Clinical features

From HPO
Tibial bowing
MedGen UID:
Concept ID:
A bending or abnormal curvature of the tibia.
Periosteal thickening of long tubular bones
MedGen UID:
Concept ID:
Thickening of the periosteum of long bone.
Joint hypermobility
MedGen UID:
Concept ID:
The capability that a joint (or a group of joints) has to move, passively and/or actively, beyond normal limits along physiological axes.
Calvarial hyperostosis
MedGen UID:
Concept ID:
Excessive growth of the calvaria.
Subperiosteal bone formation
MedGen UID:
Concept ID:
The formation of new bone along the cortex and underneath the periosteum of a bone.
Cortical irregularity
MedGen UID:
Concept ID:
Anatomical Abnormality
An abnormal irregularity of cortical bone.
Bowing of the legs
MedGen UID:
Concept ID:
A bending or abnormal curvature affecting a long bone of the leg.
MedGen UID:
Concept ID:
Sign or Symptom
Body temperature elevated above the normal range.

Term Hierarchy

CClinical test,  RResearch test,  OOMIM,  GGeneReviews,  VClinVar  
  • CROGVInfantile cortical hyperostosis
Follow this link to review classifications for Infantile cortical hyperostosis in Orphanet.

Professional guidelines


J Pediatr 1955 Aug;47(2):157-60. doi: 10.1016/s0022-3476(55)80026-1. PMID: 13243214
J Pediatr 1952 Mar;40(3):330-3. doi: 10.1016/s0022-3476(52)80265-3. PMID: 14908842

Recent clinical studies


Kim ST, Kim H, Kim HH, Lee NH, Han Y, Sung SI, Chang YS, Park WS
Yonsei Med J 2019 May;60(5):484-486. doi: 10.3349/ymj.2019.60.5.484. PMID: 31016912Free PMC Article
Shandilya R, Gadre KS, Sharma J, Joshi P
J Oral Maxillofac Surg 2013 Jul;71(7):1195-201. Epub 2013 Mar 21 doi: 10.1016/j.joms.2013.01.027. PMID: 23522764
Raza AB, Ijaz I, Naz F, Butt TA
J Coll Physicians Surg Pak 2011 Oct;21(10):634-6. doi: 10.2011/JCPSP.634636. PMID: 22015129
Rao PT, Sahoo J
J Indian Med Assoc 1985 May;83(5):164-5. PMID: 3902982
Newberg AH, Tampas JP
AJR Am J Roentgenol 1981 Jul;137(1):93-6. doi: 10.2214/ajr.137.1.93. PMID: 6787897


Rusu I, Radu C, Țentea O, Popescu O, Kelemen B
Int J Paleopathol 2019 Sep;26:8-13. Epub 2019 May 29 doi: 10.1016/j.ijpp.2019.05.004. PMID: 31153087
Spranger JW, Lausch E
S Afr Med J 2016 May 25;106(6 Suppl 1):S98-9. doi: 10.7196/SAMJ.2016.v106i6.11007. PMID: 27245539
Suri D, Dayal D, Singh M
Arch Dis Child 2005 Jul;90(7):711. doi: 10.1136/adc.2004.065334. PMID: 15970613Free PMC Article
Dutta S, Jain N, Bhattacharya A, Mukhopadhyay K
Indian Pediatr 2005 Jan;42(1):64-6. PMID: 15695863
Herman TE
J Perinatol 1996 Mar-Apr;16(2 Pt 1):137-9. PMID: 8732564


Wong YK, Cheng JC
Br J Oral Maxillofac Surg 2008 Sep;46(6):497-8. Epub 2008 Feb 11 doi: 10.1016/j.bjoms.2007.12.008. PMID: 18262694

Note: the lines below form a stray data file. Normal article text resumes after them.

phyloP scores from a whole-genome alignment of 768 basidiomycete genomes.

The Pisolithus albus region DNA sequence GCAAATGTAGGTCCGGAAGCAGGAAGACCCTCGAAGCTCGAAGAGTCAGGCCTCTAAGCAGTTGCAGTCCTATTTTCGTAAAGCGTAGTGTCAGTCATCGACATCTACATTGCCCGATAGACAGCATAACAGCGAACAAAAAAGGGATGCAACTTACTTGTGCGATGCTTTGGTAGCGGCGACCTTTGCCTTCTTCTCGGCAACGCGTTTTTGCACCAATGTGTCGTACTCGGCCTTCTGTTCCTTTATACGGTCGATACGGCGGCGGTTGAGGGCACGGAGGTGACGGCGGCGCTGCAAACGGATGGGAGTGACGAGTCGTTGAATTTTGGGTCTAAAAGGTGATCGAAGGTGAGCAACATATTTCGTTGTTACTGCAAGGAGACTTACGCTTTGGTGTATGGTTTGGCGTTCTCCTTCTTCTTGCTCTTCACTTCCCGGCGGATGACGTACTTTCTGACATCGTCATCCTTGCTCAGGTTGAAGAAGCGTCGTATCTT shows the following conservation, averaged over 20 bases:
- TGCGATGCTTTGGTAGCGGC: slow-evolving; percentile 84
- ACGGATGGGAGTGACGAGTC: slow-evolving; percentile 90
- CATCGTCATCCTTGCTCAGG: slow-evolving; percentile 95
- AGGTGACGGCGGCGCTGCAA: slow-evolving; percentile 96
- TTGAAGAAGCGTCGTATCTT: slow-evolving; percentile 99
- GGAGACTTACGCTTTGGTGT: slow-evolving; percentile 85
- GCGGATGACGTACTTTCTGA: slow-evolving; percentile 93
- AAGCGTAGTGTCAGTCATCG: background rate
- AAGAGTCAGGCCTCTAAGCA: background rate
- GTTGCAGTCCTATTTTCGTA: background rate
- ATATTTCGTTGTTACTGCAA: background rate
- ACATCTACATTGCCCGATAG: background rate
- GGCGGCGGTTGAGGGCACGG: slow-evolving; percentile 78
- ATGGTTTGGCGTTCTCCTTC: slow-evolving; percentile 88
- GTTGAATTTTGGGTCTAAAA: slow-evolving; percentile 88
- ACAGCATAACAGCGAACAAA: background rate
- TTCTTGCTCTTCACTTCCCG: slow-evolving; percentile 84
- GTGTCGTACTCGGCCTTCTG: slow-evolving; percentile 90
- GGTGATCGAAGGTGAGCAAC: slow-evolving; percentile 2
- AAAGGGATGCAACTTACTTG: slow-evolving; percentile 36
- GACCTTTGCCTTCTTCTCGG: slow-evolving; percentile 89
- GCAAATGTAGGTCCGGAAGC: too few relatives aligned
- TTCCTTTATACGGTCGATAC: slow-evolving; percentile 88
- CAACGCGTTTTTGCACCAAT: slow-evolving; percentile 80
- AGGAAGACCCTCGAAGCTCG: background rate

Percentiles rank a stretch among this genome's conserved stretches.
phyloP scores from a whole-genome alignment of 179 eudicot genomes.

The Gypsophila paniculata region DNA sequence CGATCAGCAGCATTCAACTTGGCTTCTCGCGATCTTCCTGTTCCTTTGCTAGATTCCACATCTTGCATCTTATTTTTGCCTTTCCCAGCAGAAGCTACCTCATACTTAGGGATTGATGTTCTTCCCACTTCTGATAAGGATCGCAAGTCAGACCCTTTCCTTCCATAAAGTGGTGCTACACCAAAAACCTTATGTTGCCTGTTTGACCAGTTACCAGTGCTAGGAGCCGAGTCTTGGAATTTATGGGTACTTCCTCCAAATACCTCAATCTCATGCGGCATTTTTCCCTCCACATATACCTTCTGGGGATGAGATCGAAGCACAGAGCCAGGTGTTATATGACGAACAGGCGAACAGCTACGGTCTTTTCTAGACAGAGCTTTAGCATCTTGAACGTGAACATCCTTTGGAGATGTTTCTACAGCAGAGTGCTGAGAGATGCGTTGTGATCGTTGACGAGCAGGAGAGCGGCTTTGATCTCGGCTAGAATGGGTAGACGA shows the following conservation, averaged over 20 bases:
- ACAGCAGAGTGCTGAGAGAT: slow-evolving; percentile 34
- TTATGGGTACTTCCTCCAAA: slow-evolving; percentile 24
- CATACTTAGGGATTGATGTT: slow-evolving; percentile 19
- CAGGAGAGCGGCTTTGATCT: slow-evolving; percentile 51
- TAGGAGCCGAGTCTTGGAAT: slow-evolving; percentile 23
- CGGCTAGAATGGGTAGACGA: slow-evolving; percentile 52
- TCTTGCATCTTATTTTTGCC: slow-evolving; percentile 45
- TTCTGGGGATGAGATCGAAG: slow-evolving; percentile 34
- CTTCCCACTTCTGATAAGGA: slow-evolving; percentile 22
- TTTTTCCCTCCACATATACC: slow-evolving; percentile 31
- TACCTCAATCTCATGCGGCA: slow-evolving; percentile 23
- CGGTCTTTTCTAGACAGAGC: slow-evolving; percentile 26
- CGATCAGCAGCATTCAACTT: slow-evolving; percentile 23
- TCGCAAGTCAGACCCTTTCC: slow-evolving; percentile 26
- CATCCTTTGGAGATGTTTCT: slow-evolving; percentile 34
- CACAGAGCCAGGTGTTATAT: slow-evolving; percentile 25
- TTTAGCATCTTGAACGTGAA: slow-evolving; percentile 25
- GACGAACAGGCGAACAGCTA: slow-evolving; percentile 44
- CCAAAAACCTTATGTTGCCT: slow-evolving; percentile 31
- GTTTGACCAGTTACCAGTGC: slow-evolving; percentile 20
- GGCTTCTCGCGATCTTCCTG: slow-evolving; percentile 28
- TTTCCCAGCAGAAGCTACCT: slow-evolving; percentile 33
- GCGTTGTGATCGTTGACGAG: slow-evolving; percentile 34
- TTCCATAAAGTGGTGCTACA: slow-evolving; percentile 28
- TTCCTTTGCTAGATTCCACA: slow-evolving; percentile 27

Varma R, Johny VF
Indian Pediatr 2002 Nov;39(11):1057. PMID: 12466580
Rao PT, Sahoo J
J Indian Med Assoc 1985 May;83(5):164-5. PMID: 3902982
Toochinda P, Varavithya W, Kashemsant C
J Med Assoc Thai 1972 Jan;55(1):50-5. PMID: 4552232
Wilson AK
Clin Orthop Relat Res 1969 Jan-Feb;62:209-17. PMID: 4886868


Kim ST, Kim H, Kim HH, Lee NH, Han Y, Sung SI, Chang YS, Park WS
Yonsei Med J 2019 May;60(5):484-486. doi: 10.3349/ymj.2019.60.5.484. PMID: 31016912Free PMC Article
Shandilya R, Gadre KS, Sharma J, Joshi P
J Oral Maxillofac Surg 2013 Jul;71(7):1195-201. Epub 2013 Mar 21 doi: 10.1016/j.joms.2013.01.027. PMID: 23522764
Kamoun-Goldrat A, le Merrer M
J Oral Maxillofac Surg 2008 Oct;66(10):2145-50. doi: 10.1016/j.joms.2007.09.007. PMID: 18848116
Herman TE
J Perinatol 1996 Mar-Apr;16(2 Pt 1):137-9. PMID: 8732564
J Tenn Med Assoc 1964 Jul;57:293-5. PMID: 14177096

Clinical prediction guides

Suphapeetiporn K, Tongkobpetch S, Mahayosnond A, Shotelersuk V
Clin Genet 2007 Mar;71(3):280-4. doi: 10.1111/j.1399-0004.2007.00768.x. PMID: 17309652
Gensure RC, Mäkitie O, Barclay C, Chan C, Depalma SR, Bastepe M, Abuzahra H, Couper R, Mundlos S, Sillence D, Ala Kokko L, Seidman JG, Cole WG, Jüppner H
J Clin Invest 2005 May;115(5):1250-7. doi: 10.1172/JCI22760. PMID: 15864348Free PMC Article
Leung VC, Lee KE
J Pediatr Orthop 1985 May-Jun;5(3):354-7. doi: 10.1097/01241398-198505000-00020. PMID: 3889053
Blank E
Pediatrics 1975 Jun;55(6):856-60. PMID: 1094401
AMA Am J Dis Child 1950 Oct;80(4):610-20. PMID: 14770479

Supplemental Content

Table of contents

    Clinical resources

    Practice guidelines

    • PubMed
      See practice and clinical guidelines in PubMed. The search results may include broader topics and may not capture all published guidelines. See the FAQ for details.

    Recent activity

    Your browsing activity is empty.

    Activity recording is turned off.

    Turn recording back on

    See more...